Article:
At love's most sumptuous feast was I with love made drunkby Imadeddin Nasimi
English version by Irina Zheleznova
Original Language Persian/Farsi
At love's most sumptuous feast was I with love made drunk -
Is not this why to me besotted seems the monk?
Of love I took a draught, I worship at its shrine;
Think not, a pious one, that I am drunk with wine.
Love leaves me dazed and sick, I stagger, overcome,
Whene'er to its embrace, enchanted, I succumb.
I am a drunkard, aye, but wine to me seems weak;
Upon the couch of love sweet solace do I seek.
When man, by Nature's will, did first appear on earth
A dram of love did he receive from her at birth.
Wind, water, fire and flame, the world is drunk with love,
The devil and the ghost, the serpent and the dove.
The earth, and heaven too, this would I say on oath,
So trust my words, I pray, are sots and drunkards both.
The sky reels drunkenly; the stars, half-swooning, wink -
Of love's sweet-scented wine a cupful did they drink.
And so in paradise did Eve, and Adam too,
Men, angels, houris, sprites, the faithless and the true;
Kings, prophets, holy men, Mukhtar and Suleiman,
And Noah of the Ark, and Jesus - everyone;
The Shah Mardan, Kerrar, the heathen, the devout,
Those who are firm of faith and also those who doubt; Ê
Apostles, saints and seers, the scorned and the extolled,
The sages and the fools, the young, the very old.
The zealous Mufti claims his share in open glee;
The Ghadi holy one in the revelry.
The tavern-keeper drinks, the tavern haunter too,
The dervish and the priest wax maudlin o'er the brew.
The infidels, the giaours partake of love with zest;
All lovers are alike, none differ from the rest.
The outcast Angel drinks who waits at Heaven's door;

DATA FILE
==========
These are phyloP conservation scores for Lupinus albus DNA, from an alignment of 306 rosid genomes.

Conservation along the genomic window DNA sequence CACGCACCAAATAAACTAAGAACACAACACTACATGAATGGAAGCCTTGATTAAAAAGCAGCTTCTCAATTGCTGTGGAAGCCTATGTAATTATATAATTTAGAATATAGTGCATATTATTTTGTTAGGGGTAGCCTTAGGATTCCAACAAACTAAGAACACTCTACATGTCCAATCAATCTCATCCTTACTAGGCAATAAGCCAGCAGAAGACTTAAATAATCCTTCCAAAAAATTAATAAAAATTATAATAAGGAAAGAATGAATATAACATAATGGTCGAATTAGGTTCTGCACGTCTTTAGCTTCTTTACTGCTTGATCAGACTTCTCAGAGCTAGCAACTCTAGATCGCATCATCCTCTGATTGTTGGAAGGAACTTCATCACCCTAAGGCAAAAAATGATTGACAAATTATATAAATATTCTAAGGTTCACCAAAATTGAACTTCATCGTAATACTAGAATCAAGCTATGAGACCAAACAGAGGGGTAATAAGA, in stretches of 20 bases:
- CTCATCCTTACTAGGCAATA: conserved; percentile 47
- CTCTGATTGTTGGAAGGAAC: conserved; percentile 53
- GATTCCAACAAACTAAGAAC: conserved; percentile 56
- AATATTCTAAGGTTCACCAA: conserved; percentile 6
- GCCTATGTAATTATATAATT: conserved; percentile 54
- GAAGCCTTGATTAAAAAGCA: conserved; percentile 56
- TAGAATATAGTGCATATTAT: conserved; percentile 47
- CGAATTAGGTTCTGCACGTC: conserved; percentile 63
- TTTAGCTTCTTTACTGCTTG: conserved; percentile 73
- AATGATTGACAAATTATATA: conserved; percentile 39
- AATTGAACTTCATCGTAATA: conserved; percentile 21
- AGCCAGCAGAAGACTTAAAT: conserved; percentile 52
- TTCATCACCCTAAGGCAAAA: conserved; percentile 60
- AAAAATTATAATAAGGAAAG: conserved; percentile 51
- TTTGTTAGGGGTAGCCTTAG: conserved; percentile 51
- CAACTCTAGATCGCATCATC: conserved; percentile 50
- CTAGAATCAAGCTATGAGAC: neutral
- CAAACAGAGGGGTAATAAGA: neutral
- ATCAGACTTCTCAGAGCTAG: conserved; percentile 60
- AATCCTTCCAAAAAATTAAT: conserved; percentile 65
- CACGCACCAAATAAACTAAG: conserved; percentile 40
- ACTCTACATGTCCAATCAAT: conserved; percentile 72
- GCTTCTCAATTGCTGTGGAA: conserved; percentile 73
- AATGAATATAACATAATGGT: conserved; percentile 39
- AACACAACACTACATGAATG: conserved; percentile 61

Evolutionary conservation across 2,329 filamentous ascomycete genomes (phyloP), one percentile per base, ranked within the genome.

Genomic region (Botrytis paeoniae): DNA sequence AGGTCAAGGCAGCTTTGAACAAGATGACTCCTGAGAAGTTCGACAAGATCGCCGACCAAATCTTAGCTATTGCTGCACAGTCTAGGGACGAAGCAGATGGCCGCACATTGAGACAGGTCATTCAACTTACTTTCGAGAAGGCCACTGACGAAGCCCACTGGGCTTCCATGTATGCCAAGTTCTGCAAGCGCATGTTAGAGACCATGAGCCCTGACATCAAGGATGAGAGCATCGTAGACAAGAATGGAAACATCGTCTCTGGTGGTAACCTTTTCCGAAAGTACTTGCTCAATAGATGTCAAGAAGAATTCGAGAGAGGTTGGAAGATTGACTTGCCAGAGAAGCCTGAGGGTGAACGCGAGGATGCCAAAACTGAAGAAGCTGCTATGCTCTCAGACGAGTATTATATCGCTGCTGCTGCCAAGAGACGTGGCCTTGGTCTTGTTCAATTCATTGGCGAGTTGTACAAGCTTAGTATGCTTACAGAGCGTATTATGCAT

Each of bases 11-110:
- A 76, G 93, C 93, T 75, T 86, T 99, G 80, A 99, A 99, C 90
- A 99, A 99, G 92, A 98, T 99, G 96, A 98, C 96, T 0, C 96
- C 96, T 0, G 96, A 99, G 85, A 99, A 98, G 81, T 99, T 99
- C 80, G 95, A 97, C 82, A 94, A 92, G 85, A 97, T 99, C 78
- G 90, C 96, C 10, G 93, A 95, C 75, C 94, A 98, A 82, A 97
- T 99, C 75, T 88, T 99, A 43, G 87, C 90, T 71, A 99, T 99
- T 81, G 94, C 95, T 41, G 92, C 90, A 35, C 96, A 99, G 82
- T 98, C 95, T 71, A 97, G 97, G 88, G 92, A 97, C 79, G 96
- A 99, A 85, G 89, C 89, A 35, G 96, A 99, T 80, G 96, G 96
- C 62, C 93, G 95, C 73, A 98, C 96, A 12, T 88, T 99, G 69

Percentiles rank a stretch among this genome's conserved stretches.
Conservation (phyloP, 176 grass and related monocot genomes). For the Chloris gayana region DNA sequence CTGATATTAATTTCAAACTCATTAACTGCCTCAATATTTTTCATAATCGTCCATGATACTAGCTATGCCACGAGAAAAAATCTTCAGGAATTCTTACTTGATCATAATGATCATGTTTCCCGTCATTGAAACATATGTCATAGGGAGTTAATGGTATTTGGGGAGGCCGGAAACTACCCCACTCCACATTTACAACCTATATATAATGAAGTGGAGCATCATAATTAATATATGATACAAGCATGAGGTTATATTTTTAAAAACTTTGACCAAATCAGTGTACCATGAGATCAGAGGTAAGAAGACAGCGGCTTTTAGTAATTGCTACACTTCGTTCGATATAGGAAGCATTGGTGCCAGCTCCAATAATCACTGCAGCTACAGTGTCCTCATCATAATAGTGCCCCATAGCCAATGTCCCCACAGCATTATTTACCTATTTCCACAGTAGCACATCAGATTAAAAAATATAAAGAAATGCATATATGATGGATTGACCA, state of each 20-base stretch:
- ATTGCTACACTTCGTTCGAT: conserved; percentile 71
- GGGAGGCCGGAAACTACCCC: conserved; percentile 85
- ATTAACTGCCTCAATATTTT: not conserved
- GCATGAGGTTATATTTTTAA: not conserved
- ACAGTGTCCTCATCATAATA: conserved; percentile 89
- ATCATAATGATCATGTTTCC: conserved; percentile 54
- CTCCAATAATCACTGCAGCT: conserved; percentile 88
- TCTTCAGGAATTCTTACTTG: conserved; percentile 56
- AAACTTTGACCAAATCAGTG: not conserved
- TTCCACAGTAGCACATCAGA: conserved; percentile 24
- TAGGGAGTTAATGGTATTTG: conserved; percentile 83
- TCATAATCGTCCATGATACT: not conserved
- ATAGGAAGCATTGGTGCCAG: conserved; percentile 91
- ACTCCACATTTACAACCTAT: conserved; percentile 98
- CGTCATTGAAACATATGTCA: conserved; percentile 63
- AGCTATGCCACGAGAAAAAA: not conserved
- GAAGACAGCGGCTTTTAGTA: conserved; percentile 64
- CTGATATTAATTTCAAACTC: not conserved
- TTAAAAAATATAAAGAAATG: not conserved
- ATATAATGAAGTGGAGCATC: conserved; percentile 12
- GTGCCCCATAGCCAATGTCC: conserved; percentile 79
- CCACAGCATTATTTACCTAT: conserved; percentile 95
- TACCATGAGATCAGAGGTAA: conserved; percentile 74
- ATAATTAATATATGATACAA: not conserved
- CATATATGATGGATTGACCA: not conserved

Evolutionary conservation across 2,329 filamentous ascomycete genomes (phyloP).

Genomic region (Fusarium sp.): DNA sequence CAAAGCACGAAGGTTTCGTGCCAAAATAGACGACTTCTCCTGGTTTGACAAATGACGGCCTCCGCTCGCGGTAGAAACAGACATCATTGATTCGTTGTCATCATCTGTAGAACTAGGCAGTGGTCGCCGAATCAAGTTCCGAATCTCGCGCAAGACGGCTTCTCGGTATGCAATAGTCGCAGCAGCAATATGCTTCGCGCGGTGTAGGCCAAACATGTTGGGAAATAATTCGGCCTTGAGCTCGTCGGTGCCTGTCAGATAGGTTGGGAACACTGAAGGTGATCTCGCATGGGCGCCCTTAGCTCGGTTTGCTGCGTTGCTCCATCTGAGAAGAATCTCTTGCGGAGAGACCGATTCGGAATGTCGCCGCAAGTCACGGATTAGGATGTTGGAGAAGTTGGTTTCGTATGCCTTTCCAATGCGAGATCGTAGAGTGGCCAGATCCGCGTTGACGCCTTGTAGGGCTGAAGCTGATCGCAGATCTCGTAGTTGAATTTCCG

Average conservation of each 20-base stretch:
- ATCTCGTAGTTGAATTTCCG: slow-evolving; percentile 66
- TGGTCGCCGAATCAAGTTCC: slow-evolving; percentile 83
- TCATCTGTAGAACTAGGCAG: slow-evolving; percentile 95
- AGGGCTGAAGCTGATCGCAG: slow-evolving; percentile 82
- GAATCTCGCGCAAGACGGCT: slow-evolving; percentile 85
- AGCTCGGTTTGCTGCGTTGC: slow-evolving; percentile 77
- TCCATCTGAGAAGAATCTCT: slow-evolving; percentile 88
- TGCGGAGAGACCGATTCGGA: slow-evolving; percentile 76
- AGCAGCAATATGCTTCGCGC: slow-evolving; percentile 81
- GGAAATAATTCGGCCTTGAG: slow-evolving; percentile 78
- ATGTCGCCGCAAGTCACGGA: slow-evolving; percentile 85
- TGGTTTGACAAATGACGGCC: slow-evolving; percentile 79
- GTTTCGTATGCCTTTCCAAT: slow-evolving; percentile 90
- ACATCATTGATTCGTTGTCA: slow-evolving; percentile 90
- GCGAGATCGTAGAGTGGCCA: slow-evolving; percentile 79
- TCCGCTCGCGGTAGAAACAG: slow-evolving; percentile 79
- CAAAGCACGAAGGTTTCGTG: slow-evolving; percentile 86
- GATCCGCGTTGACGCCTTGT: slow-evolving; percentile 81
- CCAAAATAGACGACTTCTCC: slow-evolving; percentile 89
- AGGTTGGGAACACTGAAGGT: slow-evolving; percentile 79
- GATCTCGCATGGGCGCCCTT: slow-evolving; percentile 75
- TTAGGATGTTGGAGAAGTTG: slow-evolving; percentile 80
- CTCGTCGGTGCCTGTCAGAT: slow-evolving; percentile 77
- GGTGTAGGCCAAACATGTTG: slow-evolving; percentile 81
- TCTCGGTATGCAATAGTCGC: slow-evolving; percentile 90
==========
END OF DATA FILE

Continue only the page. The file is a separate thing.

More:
The mystic tries a sip and, thirsting, calls for more.
Love's fumes are wondrous strong, and though the cup be small,
He who doth fill it full, may reel and, stumbling, fall.
A drop will make one faint, one's limbs to wax 'twill turn,
With passion's melting fire one's heart 'twill sear and burn.
The voices in the inn are hoarse and shrill with wine;
The flute and tambourine, carousing, moan and whine.
There is a city where love reigns and lovers dwell;
Come, knock upon its gate, and enter for a spell.
No man who there abides, the morning sober meets:
The city walls are drunk, the market-place, the streets.
Alone the drunkards leave upon this earth a trace.
Mansour was right, for love doth all of life embrace.
Our hearts reflect the glow upon mount Sinai;
We who are drunk with love can happy live and die.
The Universe is drunk, for drunk 'tis meant to be -
Thus holds the keeper of both time and destiny.
The sun itself is drunk, else would it give no light;
'Tis clear to Nasimi, no veil obscures his sight.
The secret has he probed of love's mad drunkenness,
And now in flaming words his knowledge doth confess.
|The Drunken Universe: An Anthology of Persian Sufi Poetry
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